Without having seen the information source he used, I blurted out, "No way."
"That's what I read, dad. That's what the headline said."
This son of mine is one of the most politically-aware and inquisitive 22 year olds you'll ever meet. He generally gets the details on an issue and makes up his own mind.
He got lazy this time.
I jumped on the Internet and there was the headline blaring, "California Unemployment Rate Shrinks."
Hmm. I still don't believe it. I clicked the link and got a story from the LA Times. Not shockingly, the headline reported the "facts" as ciphered and cajoled by the government. The actual information told a very different story. The first two sentences revealed -
California's employment misery continued in November, as employers sliced 10,200 more workers from their payrolls.My son, like the overwhelming majority of Californians and Americans, just read the headline. A single click of the headline revealed an entirely different story. But that's too much trouble for too many Americans.
The statewide unemployment rate fell slightly to 12.3% last month from 12.5% in October, according to figures released Friday by the Employment Development Department, but only because thousands of discouraged workers have left the labor force or even moved out of state.
We all know that Information is Power. The more good information you have, the better decisions you can make about your life and plans, and the better off you'll be.
But how do you know that the information you're receving is valid? How do you know it's any good? There is an old acronym called GIGO - Garbage In, Garbage Out. If you rely on faulty information, your resulting plans will also be faulty.
Personally, I think that what the LA Times did with their headline borders on the criminal. It could not have been further removed from what is actually happening, as their own story indicated. At the very least, they are doing their readers a huge disservice (which is why I don't consider myself on of their regular readers).
I'm not going to get into the politics of the whole Global Warming deal (well, not just yet!), but this story in the Wall Street Journal ("How to Manufacture a Climate Consensus") is a great "Insider View" of what kind of data and information manipulation is at play with this incredibly important issue.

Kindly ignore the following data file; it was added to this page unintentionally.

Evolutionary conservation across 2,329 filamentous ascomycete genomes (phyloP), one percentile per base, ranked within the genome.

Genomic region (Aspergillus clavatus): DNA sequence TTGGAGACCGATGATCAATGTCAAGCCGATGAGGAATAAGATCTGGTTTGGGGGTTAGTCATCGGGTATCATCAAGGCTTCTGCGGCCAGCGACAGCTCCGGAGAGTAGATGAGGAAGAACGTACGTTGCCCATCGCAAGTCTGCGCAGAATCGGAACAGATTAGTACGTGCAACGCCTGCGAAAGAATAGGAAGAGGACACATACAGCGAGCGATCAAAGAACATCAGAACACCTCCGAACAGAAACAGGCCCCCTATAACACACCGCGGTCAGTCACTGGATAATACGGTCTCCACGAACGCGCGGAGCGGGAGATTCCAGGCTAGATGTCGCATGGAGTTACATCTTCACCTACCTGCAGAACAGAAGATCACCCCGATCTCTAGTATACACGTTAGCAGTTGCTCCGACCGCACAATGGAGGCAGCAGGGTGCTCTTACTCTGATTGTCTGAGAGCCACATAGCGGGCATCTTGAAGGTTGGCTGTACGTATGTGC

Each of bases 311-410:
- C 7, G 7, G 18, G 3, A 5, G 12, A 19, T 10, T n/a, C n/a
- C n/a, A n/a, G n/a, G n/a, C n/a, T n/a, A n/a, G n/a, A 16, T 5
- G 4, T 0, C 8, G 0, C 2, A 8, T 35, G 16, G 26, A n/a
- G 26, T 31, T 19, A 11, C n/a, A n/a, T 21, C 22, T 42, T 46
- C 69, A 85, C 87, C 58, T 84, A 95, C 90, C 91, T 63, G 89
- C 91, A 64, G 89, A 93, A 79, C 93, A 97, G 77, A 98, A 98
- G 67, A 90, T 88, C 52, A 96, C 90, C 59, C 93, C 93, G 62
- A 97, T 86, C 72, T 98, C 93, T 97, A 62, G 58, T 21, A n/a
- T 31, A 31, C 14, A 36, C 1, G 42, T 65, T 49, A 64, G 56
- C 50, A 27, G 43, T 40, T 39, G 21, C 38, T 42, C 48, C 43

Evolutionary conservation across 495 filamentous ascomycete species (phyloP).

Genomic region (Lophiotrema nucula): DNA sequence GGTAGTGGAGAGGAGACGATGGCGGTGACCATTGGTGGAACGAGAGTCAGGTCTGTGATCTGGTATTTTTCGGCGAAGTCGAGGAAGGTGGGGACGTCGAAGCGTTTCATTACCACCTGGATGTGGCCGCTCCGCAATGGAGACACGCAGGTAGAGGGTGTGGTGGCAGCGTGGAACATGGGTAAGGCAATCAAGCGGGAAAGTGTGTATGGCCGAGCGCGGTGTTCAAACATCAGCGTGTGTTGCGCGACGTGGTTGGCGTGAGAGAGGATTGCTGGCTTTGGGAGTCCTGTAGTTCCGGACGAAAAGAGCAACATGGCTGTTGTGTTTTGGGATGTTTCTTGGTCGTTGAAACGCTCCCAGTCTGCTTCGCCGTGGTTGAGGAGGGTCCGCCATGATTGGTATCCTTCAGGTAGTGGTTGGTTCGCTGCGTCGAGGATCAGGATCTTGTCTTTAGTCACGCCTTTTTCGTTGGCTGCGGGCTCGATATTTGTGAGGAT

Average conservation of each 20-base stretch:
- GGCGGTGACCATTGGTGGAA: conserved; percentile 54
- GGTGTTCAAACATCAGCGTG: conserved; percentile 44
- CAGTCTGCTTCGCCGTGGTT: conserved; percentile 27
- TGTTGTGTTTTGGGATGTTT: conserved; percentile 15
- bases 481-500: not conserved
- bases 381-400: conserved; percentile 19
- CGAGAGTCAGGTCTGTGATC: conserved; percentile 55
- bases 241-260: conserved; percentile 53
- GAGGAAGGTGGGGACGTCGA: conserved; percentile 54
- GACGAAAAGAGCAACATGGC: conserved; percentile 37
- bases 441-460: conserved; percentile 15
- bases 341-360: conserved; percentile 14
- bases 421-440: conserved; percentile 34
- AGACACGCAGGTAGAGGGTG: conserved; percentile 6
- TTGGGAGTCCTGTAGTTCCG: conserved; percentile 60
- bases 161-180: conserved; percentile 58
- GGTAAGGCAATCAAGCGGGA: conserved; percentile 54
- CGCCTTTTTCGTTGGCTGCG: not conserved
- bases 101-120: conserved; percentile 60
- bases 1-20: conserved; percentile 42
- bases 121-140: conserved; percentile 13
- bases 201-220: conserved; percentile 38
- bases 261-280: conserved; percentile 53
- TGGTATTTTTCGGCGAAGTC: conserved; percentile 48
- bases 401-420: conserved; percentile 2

These "scientists" not only manipulated data, they also boycotted the scientific journals and destroyed the careers of scientists who dared to present an opposing view.
Yet people and governments are making multi-billion (trillions?) dollar decisions based upon this information. How do you ensure the information you're using is of the highest quality?
Accept The Challenge
The depth and breadth of your personal safety and preparedness plans are driven by information. All good plans have "trip wires" that set parts of a plan into motion. If the information you're relying upon is faulty, you can very easily waste valuable time and resources.
Complacency - it will kill you. You must be committed enough to take the extra bit of time necessary to research an issue.
Skepticism - will save you. Question everything. Assume the information provider has some sort of agenda or personal interest to sway you to their way of thinking. Especially if that way of thinking currently coincides with your own. Don't be a sucker!
Diversify - Develop alternative sources of information, including first-hand investigations. You must read views and data on both sides of an issue before making a decision.
Use your Common Sense - Do the "facts" as presented make sense? Trust your gut. Just because everyone seems to be agreeing to something does not mean it is true. That in and of itself should have you questioning the item.
Copyright 2009 Bison Risk Management Associates. All rights reserved. You are encouraged to repost this information so long as it is credited to Bison Risk Management Associates. www.BisonRMA.com